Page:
Shenango Iron Works
Reis, Brown and Berger, also known as the Shenango Iron Works, was built in 1845 by J.H. Brown, J. Higgs, and G. Thomas. It was christened the Oriza Iron Works and prospered until 1859. Due to the lack of adequate transportation, the business failed. It was vacant from 1859 until 1863. It was then purchased by Reis, Richards, and Berger. It was completely renovated with an improved rolling mill, nail factory, and furnace. When the railroads came to New Castle in 1864, the firm prospered. In 1864, W.H. Brown purchased the interests of Mr. Richards. As more railways connected with the city, the firm continued to grow. It added an extensive brick works and new furnace (Little Pet and Rosena). At one time, the plant was the largest employer in New Castle. In 1877, the payroll alone reached $45,000 per month.
Amalgamated Loses Support
In the late 1890’s, two major trends undermined Amalgamated’s position. Steel replaced iron as America’s basic metal, making the skills of foundrymen obsolete. Steel makers also introduced new machines that could be operated by unskilled laborers. The union refused to admit these unskilled workers, many of which belonged to a growing population of immigrants.
New Castle has a reputation for labor activism. In the early days of industry, many local workers were members of Amalgamated Association of Iron, Steel and Tin Workers. Its members were primarily skilled or semi-skilled workers.
In the early 1900’s, New Castle was a one industry town. Individuals and families made decisions based on predictions of how the tin mill was running. Even local entertainment evolved around the mill. Children played at the company playground and attended movies at the company theater.
When the merger occurred in 1901, U.S. Steel was determined to eliminate the unions. This attempt failed in New Castle because of the harmonious conditions which existed in the mills. When the strike began, George Greer, a man described as forcefully independent, refused to bring in strikebreakers.
Conditions drastically changed for organized labor by 1909. Mr. Greer had retired. U.S. Steel declared that it would no longer recognize Amalgamated. The strike that followed was long and bitter. Strikebreakers were called in and violence erupted. Many of the strikers never worked in the mills again.
The national steel strike of 1919 effectively destroyed the union movement. It was not until 1937 that U.S. Steel would recognize the Steelworkers Organizing Committee which later became the C.I.O.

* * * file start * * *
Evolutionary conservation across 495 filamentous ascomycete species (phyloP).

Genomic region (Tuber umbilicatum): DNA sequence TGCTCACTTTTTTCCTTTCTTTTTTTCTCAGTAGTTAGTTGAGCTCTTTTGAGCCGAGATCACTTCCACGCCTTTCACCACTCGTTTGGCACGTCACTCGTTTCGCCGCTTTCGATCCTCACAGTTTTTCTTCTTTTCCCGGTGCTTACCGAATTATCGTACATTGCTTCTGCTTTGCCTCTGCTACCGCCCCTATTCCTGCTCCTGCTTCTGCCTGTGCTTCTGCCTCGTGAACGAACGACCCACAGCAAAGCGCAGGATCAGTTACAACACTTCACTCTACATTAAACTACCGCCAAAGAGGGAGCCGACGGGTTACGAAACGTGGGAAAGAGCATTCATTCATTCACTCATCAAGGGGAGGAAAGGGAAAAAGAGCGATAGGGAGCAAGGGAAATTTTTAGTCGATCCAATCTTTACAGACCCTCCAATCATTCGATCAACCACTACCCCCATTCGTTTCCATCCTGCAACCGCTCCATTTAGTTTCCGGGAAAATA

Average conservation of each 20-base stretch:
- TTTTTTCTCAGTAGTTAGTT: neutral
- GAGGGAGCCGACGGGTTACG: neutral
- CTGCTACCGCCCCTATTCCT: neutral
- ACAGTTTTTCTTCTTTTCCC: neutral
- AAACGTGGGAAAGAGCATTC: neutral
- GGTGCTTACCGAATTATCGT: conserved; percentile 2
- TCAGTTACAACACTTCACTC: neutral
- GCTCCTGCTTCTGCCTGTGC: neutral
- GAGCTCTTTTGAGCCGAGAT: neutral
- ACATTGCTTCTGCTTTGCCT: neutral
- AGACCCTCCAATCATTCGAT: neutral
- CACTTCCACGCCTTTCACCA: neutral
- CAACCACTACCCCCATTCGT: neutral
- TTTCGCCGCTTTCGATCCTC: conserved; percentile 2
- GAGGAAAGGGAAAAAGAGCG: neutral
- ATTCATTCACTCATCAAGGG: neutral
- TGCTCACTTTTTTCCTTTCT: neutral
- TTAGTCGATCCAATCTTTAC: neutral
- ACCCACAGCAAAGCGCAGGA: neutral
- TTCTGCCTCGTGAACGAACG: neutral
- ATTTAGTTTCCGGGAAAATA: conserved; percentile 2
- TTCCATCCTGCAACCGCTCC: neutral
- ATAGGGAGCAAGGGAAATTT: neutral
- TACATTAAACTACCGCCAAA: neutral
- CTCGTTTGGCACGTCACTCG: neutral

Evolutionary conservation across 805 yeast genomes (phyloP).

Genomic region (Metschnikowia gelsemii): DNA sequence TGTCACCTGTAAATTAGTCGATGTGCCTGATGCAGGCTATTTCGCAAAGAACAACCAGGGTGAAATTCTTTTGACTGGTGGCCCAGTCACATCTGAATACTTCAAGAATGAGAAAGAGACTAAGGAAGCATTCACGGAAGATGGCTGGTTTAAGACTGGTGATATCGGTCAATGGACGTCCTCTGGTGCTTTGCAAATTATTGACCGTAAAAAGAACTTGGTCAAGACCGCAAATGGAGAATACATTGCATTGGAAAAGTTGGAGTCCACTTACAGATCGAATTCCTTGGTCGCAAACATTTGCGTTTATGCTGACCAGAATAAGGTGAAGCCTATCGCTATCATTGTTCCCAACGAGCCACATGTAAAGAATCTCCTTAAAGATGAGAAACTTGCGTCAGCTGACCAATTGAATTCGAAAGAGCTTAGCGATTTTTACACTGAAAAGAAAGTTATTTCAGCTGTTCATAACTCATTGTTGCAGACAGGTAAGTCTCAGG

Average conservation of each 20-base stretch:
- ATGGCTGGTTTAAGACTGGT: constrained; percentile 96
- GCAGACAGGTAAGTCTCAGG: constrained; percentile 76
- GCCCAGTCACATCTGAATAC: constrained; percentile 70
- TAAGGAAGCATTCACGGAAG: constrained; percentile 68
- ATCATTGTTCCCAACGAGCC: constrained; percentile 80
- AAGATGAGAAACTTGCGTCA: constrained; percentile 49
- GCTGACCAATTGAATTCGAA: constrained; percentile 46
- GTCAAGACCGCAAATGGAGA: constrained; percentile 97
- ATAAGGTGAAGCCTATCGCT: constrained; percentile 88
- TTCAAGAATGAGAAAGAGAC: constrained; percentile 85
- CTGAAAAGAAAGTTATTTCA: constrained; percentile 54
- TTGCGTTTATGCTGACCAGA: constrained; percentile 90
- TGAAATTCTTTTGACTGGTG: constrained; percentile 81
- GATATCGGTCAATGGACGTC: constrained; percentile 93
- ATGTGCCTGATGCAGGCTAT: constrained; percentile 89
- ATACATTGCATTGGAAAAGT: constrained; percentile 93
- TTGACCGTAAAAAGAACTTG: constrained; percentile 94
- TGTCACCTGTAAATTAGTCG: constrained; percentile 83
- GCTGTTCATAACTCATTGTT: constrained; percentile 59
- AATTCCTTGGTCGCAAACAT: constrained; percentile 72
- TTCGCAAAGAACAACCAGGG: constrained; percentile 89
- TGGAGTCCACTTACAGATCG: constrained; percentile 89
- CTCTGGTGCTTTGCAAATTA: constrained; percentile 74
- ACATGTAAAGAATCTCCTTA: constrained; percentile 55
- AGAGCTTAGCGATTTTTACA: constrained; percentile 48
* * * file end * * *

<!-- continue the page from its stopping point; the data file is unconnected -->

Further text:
Industrial Strikes & Socially Conscious Art
– The following information is courtesy of Howard E. Wooden –
During the years of the Great Depression, industrial strikes and incidents of strikebreaking occurred across the country, especially in the coal mining and steel production centers. Indeed, this was a time when social unrest had spread to all trades and crafts throughout America. By the mid-1930s, the nation had suffered more than 2,000 strikes. It is understandable, then, that the strike theme appeared so frequently in the art produced by socially- conscious artists of the period.
New York artist William Gropper (1897-1977), who was actively engaged in support of the organized labor movement throughout his career, produced some of the most gripping social protest works of the period. Youngstown Strike (left) is one of Gropper’s most compelling works, apparently prompted by the extended strikes staged in 1936-37 by workers at the Youngstown Sheet and Tube Company, Youngstown, Ohio. During these years chaos frequently reigned throughout much of the city. In one incident, following a savage confrontation with police guards by workers and their families, the police tear gassed and shot at the workers; two strikers were killed and twenty-eight injured. Gropper visited Youngstown during this period, and commented on the incident in an article and a series of descriptive action sketches published in The Nation.
What is particularly significant, however, is the fact that this painting depicts not the 1937 strike, but rather a similar incident that occurred in an early 1916 steel strike in Youngstown. This fact reflects the long-term commitment of Gropper, and of many other artists of the Great Depression, to depict past incidents that could logically serve to illustrate primary causal forces for the social disruptions of the 1950s.
The 1916 strike at the Youngstown Sheet and Tube plant was declared on January 6 by the 8,000 employed workers, seemingly as a result of wage demands as well as the employees wretched housing conditions. On the following day, January 7, the strikers’ wives and other members of their families joined in protest outside the factories. In an attempt to disperse them, company guards employed tear gas bombs and thereafter fired into the crowd; three strikers were killed and twenty-five others were wounded. Gropper’s painting depicts the chaotic moment immediately after the shootings when the dead workers are lying on the ground and the shocked crowd expresses its outrage at the atrocity. The similarity between the conditions which led to this tragedy and those which had continued to prevail during the ensuing decades constituted Gropper’s message of anger and dismay at this crucial moment.
– Howard E. Wooden